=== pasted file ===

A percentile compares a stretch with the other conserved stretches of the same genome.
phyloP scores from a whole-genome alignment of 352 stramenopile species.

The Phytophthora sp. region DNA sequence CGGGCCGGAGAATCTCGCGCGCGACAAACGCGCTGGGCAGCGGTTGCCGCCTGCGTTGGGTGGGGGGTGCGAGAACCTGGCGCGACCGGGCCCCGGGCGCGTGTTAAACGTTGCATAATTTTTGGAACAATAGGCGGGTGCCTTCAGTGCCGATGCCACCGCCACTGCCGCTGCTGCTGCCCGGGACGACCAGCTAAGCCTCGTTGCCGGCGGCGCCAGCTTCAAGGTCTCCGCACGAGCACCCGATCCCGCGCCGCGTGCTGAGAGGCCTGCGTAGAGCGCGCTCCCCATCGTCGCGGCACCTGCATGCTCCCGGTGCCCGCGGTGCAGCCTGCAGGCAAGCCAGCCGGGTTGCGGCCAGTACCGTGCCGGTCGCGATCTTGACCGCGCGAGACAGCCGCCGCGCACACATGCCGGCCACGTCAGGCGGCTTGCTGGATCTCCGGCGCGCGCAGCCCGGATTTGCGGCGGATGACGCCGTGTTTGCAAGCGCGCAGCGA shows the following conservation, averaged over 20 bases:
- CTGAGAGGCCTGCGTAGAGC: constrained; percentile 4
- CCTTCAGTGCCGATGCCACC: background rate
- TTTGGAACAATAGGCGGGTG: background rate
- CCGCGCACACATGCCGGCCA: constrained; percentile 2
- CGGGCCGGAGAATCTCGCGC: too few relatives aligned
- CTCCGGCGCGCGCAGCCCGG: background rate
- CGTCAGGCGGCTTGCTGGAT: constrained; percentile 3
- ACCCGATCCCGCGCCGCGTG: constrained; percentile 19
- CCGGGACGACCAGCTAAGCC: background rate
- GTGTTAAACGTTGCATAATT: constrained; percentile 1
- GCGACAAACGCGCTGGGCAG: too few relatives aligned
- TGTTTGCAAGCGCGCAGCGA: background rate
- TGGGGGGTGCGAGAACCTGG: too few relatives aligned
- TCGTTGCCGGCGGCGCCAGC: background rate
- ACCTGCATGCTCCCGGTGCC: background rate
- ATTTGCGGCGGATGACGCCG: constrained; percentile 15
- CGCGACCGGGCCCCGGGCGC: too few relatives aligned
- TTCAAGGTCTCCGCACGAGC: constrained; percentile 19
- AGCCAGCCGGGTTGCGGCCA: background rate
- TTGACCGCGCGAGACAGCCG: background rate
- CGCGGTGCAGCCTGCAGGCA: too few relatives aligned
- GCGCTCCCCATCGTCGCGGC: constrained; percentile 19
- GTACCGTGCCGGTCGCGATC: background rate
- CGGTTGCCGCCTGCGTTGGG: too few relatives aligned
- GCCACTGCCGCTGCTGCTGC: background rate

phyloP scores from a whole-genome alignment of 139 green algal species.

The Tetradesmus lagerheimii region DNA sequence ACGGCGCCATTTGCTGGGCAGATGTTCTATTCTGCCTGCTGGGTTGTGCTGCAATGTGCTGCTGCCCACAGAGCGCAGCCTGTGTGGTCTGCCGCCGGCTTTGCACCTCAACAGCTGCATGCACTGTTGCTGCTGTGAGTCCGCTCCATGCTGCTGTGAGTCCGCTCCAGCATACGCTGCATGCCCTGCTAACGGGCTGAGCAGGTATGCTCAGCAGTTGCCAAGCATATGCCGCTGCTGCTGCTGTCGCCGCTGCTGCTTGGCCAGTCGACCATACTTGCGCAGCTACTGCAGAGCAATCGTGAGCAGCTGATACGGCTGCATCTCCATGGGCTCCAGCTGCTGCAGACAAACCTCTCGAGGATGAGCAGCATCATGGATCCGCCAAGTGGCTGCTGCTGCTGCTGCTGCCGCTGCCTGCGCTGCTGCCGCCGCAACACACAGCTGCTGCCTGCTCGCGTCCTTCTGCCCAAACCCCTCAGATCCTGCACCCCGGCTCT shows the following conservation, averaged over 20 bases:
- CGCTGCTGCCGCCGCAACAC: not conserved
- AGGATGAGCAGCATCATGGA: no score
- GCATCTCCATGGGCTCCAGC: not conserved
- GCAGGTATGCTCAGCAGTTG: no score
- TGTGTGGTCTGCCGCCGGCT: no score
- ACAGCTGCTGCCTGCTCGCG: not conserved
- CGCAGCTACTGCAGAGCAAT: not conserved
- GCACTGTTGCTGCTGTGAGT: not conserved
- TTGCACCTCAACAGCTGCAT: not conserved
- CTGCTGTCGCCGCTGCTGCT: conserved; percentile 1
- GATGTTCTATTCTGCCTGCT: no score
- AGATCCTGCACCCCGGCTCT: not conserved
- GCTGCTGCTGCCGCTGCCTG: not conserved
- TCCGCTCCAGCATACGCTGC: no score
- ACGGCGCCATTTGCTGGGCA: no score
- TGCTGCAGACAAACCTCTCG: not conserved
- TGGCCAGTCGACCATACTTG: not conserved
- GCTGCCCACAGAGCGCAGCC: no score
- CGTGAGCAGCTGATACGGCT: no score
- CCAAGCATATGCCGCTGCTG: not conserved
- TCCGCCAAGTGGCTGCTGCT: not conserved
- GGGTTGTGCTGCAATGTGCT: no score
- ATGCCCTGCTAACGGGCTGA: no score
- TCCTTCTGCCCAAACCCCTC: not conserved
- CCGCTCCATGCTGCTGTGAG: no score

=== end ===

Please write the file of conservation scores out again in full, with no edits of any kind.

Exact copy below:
A percentile compares a stretch with the other conserved stretches of the same genome.
phyloP scores from a whole-genome alignment of 352 stramenopile species.

The Phytophthora sp. region DNA sequence CGGGCCGGAGAATCTCGCGCGCGACAAACGCGCTGGGCAGCGGTTGCCGCCTGCGTTGGGTGGGGGGTGCGAGAACCTGGCGCGACCGGGCCCCGGGCGCGTGTTAAACGTTGCATAATTTTTGGAACAATAGGCGGGTGCCTTCAGTGCCGATGCCACCGCCACTGCCGCTGCTGCTGCCCGGGACGACCAGCTAAGCCTCGTTGCCGGCGGCGCCAGCTTCAAGGTCTCCGCACGAGCACCCGATCCCGCGCCGCGTGCTGAGAGGCCTGCGTAGAGCGCGCTCCCCATCGTCGCGGCACCTGCATGCTCCCGGTGCCCGCGGTGCAGCCTGCAGGCAAGCCAGCCGGGTTGCGGCCAGTACCGTGCCGGTCGCGATCTTGACCGCGCGAGACAGCCGCCGCGCACACATGCCGGCCACGTCAGGCGGCTTGCTGGATCTCCGGCGCGCGCAGCCCGGATTTGCGGCGGATGACGCCGTGTTTGCAAGCGCGCAGCGA shows the following conservation, averaged over 20 bases:
- CTGAGAGGCCTGCGTAGAGC: constrained; percentile 4
- CCTTCAGTGCCGATGCCACC: background rate
- TTTGGAACAATAGGCGGGTG: background rate
- CCGCGCACACATGCCGGCCA: constrained; percentile 2
- CGGGCCGGAGAATCTCGCGC: too few relatives aligned
- CTCCGGCGCGCGCAGCCCGG: background rate
- CGTCAGGCGGCTTGCTGGAT: constrained; percentile 3
- ACCCGATCCCGCGCCGCGTG: constrained; percentile 19
- CCGGGACGACCAGCTAAGCC: background rate
- GTGTTAAACGTTGCATAATT: constrained; percentile 1
- GCGACAAACGCGCTGGGCAG: too few relatives aligned
- TGTTTGCAAGCGCGCAGCGA: background rate
- TGGGGGGTGCGAGAACCTGG: too few relatives aligned
- TCGTTGCCGGCGGCGCCAGC: background rate
- ACCTGCATGCTCCCGGTGCC: background rate
- ATTTGCGGCGGATGACGCCG: constrained; percentile 15
- CGCGACCGGGCCCCGGGCGC: too few relatives aligned
- TTCAAGGTCTCCGCACGAGC: constrained; percentile 19
- AGCCAGCCGGGTTGCGGCCA: background rate
- TTGACCGCGCGAGACAGCCG: background rate
- CGCGGTGCAGCCTGCAGGCA: too few relatives aligned
- GCGCTCCCCATCGTCGCGGC: constrained; percentile 19
- GTACCGTGCCGGTCGCGATC: background rate
- CGGTTGCCGCCTGCGTTGGG: too few relatives aligned
- GCCACTGCCGCTGCTGCTGC: background rate

phyloP scores from a whole-genome alignment of 139 green algal species.

The Tetradesmus lagerheimii region DNA sequence ACGGCGCCATTTGCTGGGCAGATGTTCTATTCTGCCTGCTGGGTTGTGCTGCAATGTGCTGCTGCCCACAGAGCGCAGCCTGTGTGGTCTGCCGCCGGCTTTGCACCTCAACAGCTGCATGCACTGTTGCTGCTGTGAGTCCGCTCCATGCTGCTGTGAGTCCGCTCCAGCATACGCTGCATGCCCTGCTAACGGGCTGAGCAGGTATGCTCAGCAGTTGCCAAGCATATGCCGCTGCTGCTGCTGTCGCCGCTGCTGCTTGGCCAGTCGACCATACTTGCGCAGCTACTGCAGAGCAATCGTGAGCAGCTGATACGGCTGCATCTCCATGGGCTCCAGCTGCTGCAGACAAACCTCTCGAGGATGAGCAGCATCATGGATCCGCCAAGTGGCTGCTGCTGCTGCTGCTGCCGCTGCCTGCGCTGCTGCCGCCGCAACACACAGCTGCTGCCTGCTCGCGTCCTTCTGCCCAAACCCCTCAGATCCTGCACCCCGGCTCT shows the following conservation, averaged over 20 bases:
- CGCTGCTGCCGCCGCAACAC: not conserved
- AGGATGAGCAGCATCATGGA: no score
- GCATCTCCATGGGCTCCAGC: not conserved
- GCAGGTATGCTCAGCAGTTG: no score
- TGTGTGGTCTGCCGCCGGCT: no score
- ACAGCTGCTGCCTGCTCGCG: not conserved
- CGCAGCTACTGCAGAGCAAT: not conserved
- GCACTGTTGCTGCTGTGAGT: not conserved
- TTGCACCTCAACAGCTGCAT: not conserved
- CTGCTGTCGCCGCTGCTGCT: conserved; percentile 1
- GATGTTCTATTCTGCCTGCT: no score
- AGATCCTGCACCCCGGCTCT: not conserved
- GCTGCTGCTGCCGCTGCCTG: not conserved
- TCCGCTCCAGCATACGCTGC: no score
- ACGGCGCCATTTGCTGGGCA: no score
- TGCTGCAGACAAACCTCTCG: not conserved
- TGGCCAGTCGACCATACTTG: not conserved
- GCTGCCCACAGAGCGCAGCC: no score
- CGTGAGCAGCTGATACGGCT: no score
- CCAAGCATATGCCGCTGCTG: not conserved
- TCCGCCAAGTGGCTGCTGCT: not conserved
- GGGTTGTGCTGCAATGTGCT: no score
- ATGCCCTGCTAACGGGCTGA: no score
- TCCTTCTGCCCAAACCCCTC: not conserved
- CCGCTCCATGCTGCTGTGAG: no score